WITH pump prices of petroleum products hiking for the third straight week, former Sen. Ferdinand ‘Bongbong’ Marcos, Jr. reiterates his appeal for a moratorium in the price hikes of basic commodities amid the continuing havoc brought by the coronavirus pandemic in our economy.
Liquified Petroleum Gas (LGP) alone has increased by P7 for an 11-kg tank, while the Department of Trade and Industry (DTI) has earlier granted the petition of manufacturers to increase the Suggested Retail Price (SRP) of more than a hundred basic goods.
Marcos said the unabated round of increases in the price of necessities should not be allowed to continue because it adds to the expenses of families already burdened by the cost of sustaining health protocol items.
“Marami po ang nawalan ng trabaho at ang marami ay hirap makapaghanapbuhay dahil sa lockdowns at lalo silang nahihirapan dahil sa dagdag na presyo ng mga pangunahing bilihin, kasama na ang price hike ng LPG,” said the former senator.
He added that the new round of oil price hikes would only make it harder for the households to cope with the price adjustments of their daily needs because those producers of basic items will surely just pass on to the consumers any increase in the cost of their production.
“I am appealing to the DTI to suspend the price increases in these basic goods since we are still in a pandemic. Siguro para sa iba ay wala ito masyadong epekto, pero sa isang tao o pamilyang naghihikahos ngayon, malaking adjustment sa budget ang idudulot nito. Mas kokonti lalo ang mabibili nila,” he stressed.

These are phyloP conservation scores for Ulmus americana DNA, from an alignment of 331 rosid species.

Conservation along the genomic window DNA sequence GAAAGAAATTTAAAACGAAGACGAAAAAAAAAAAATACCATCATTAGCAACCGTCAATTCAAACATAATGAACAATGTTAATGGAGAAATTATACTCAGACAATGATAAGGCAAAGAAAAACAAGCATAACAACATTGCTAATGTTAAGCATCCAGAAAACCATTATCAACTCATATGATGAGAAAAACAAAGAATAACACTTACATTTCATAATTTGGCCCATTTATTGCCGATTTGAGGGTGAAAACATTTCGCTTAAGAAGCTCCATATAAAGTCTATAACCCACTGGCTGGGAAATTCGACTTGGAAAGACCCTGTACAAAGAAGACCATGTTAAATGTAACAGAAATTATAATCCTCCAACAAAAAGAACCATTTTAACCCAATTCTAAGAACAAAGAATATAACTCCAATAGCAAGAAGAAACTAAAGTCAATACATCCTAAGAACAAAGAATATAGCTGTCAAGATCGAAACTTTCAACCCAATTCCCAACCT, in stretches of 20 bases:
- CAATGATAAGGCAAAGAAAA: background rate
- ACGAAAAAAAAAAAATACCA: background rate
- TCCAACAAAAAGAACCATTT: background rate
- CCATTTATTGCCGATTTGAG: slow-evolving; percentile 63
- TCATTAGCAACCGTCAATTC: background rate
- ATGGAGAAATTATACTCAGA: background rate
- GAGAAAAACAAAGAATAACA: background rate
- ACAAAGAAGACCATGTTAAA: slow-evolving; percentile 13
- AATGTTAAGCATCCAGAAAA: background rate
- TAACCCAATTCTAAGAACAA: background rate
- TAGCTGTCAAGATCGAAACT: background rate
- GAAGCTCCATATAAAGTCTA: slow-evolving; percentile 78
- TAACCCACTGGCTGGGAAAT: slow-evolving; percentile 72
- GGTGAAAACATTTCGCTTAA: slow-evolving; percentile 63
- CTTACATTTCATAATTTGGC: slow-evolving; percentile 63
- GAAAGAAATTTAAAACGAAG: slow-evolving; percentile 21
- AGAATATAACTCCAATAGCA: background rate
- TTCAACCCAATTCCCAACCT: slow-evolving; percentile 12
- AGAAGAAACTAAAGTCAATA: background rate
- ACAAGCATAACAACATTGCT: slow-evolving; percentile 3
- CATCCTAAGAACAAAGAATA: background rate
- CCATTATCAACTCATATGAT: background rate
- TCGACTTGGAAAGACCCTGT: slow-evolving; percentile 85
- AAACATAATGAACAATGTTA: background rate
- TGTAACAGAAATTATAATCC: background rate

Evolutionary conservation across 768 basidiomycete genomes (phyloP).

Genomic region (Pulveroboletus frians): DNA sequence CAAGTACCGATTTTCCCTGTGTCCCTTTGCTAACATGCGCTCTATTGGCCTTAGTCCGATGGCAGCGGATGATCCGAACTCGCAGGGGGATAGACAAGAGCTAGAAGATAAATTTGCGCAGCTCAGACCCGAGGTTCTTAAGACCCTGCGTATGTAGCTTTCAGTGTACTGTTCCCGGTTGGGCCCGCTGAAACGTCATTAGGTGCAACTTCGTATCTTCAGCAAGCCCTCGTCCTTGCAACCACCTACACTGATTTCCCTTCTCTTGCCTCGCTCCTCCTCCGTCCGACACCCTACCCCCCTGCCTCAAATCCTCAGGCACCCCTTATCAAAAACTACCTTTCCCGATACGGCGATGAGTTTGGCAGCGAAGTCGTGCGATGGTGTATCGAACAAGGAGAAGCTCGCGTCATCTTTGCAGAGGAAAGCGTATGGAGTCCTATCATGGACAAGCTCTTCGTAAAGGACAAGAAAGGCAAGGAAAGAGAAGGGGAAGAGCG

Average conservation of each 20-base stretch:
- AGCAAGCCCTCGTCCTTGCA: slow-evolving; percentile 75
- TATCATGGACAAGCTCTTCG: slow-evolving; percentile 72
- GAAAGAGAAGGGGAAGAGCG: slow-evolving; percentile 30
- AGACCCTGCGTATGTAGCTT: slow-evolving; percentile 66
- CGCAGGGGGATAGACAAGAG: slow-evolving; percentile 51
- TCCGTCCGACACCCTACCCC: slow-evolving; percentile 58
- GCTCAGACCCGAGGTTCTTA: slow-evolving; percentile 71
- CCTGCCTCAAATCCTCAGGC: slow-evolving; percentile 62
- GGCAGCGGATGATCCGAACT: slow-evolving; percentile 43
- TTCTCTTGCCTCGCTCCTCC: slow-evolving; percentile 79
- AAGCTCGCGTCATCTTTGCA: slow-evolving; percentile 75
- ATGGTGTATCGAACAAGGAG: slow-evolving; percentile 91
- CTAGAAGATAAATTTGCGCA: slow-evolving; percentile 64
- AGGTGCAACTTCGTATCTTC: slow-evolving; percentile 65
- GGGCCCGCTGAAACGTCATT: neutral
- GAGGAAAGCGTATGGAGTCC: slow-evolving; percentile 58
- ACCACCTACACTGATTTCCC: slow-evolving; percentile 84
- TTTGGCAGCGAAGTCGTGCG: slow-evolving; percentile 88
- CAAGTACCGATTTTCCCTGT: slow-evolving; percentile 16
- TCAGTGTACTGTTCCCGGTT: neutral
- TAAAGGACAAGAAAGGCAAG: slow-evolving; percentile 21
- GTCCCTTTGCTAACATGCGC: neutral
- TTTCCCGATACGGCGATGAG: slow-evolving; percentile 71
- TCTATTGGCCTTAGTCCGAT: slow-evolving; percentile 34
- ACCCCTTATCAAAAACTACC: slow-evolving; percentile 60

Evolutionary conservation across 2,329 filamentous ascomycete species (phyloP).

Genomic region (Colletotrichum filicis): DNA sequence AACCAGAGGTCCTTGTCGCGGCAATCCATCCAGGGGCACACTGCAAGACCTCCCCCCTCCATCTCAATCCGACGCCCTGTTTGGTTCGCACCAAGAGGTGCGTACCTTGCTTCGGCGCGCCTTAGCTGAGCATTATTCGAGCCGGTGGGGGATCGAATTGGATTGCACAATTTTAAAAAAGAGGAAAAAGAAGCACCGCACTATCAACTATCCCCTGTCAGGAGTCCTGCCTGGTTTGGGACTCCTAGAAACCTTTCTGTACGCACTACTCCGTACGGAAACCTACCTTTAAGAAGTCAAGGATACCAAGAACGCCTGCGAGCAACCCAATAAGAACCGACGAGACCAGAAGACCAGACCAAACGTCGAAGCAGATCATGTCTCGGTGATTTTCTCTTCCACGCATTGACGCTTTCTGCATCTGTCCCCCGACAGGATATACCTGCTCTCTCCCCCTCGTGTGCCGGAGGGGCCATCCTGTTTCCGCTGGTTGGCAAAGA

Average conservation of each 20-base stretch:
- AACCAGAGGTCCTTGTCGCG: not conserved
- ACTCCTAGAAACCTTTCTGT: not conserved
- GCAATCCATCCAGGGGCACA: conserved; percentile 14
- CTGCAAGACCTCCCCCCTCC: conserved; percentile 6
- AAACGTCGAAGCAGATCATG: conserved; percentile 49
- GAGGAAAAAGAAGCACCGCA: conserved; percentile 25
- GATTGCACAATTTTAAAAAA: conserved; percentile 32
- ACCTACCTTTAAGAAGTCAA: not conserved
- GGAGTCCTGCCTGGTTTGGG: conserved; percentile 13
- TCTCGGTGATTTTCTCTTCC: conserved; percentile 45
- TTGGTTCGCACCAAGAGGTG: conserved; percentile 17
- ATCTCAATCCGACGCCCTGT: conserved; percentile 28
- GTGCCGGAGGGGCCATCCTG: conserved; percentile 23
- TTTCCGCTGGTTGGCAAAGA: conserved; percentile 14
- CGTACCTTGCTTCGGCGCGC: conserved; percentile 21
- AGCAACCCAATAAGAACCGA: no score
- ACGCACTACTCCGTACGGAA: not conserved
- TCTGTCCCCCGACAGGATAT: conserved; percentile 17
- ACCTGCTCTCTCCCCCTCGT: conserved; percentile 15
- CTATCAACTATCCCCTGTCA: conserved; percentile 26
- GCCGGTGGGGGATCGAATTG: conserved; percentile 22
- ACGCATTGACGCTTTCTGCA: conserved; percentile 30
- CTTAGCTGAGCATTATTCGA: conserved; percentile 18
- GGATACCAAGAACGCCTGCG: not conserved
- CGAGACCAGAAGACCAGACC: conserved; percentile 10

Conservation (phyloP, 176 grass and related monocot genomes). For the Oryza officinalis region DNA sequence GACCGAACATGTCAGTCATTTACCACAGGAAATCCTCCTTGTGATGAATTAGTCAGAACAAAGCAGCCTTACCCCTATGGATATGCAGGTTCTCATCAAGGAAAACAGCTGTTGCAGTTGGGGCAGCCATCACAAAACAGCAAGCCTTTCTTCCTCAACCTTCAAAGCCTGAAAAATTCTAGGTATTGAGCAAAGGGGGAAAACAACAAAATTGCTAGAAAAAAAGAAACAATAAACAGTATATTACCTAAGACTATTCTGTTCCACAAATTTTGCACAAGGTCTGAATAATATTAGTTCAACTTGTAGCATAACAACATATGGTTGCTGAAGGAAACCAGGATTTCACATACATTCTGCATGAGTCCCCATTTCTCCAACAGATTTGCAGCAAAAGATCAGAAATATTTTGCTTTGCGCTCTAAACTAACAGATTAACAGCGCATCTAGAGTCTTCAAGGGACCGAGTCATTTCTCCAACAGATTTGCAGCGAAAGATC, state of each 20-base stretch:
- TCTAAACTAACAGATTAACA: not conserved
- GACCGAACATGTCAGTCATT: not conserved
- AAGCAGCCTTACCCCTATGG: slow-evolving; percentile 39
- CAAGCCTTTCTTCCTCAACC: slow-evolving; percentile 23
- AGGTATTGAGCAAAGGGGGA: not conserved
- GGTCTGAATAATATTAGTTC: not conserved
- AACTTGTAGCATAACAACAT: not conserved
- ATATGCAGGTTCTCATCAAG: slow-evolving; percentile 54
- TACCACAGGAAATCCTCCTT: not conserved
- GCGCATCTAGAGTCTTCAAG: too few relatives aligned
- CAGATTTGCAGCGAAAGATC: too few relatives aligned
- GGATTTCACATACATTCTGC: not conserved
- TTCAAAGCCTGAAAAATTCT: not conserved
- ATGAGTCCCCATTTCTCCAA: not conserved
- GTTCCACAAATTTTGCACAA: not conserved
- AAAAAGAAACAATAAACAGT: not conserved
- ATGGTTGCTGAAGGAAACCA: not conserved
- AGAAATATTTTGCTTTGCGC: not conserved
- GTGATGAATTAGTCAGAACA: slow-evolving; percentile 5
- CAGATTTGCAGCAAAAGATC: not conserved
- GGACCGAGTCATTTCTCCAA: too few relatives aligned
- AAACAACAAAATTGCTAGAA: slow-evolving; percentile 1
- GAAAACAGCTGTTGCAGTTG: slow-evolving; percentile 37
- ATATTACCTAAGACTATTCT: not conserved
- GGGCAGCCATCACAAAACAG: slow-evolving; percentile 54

Meanwhile, to ensure the stability of local oil prices and protect consumers, the former senator called for the restoration of the Oil Price Stabilization Fund, which was established during the world oil crisis in the late 1970s to early 1980s as a buffer fund to shield local oil prices from fluctuations.
Marcos explained that local oil companies would contribute to the OPSF when world crude prices are low, and make drawdowns from the fund when crude prices rise, thus ensuring that local oil prices remained relatively constant.
“Big oil companies would contribute to the OPSF so that merong pondo ang gobyerno pag gumagalaw ang presyo ng langis. During the time na tumaas, magbabayad ang gobyerno para hindi na masyadong gumalaw. Makakapag-adjust ang tao, makakapag-adjust ang mga negosyo para kahit papano the shock is not too much. And that stability is good for business,” he further explained.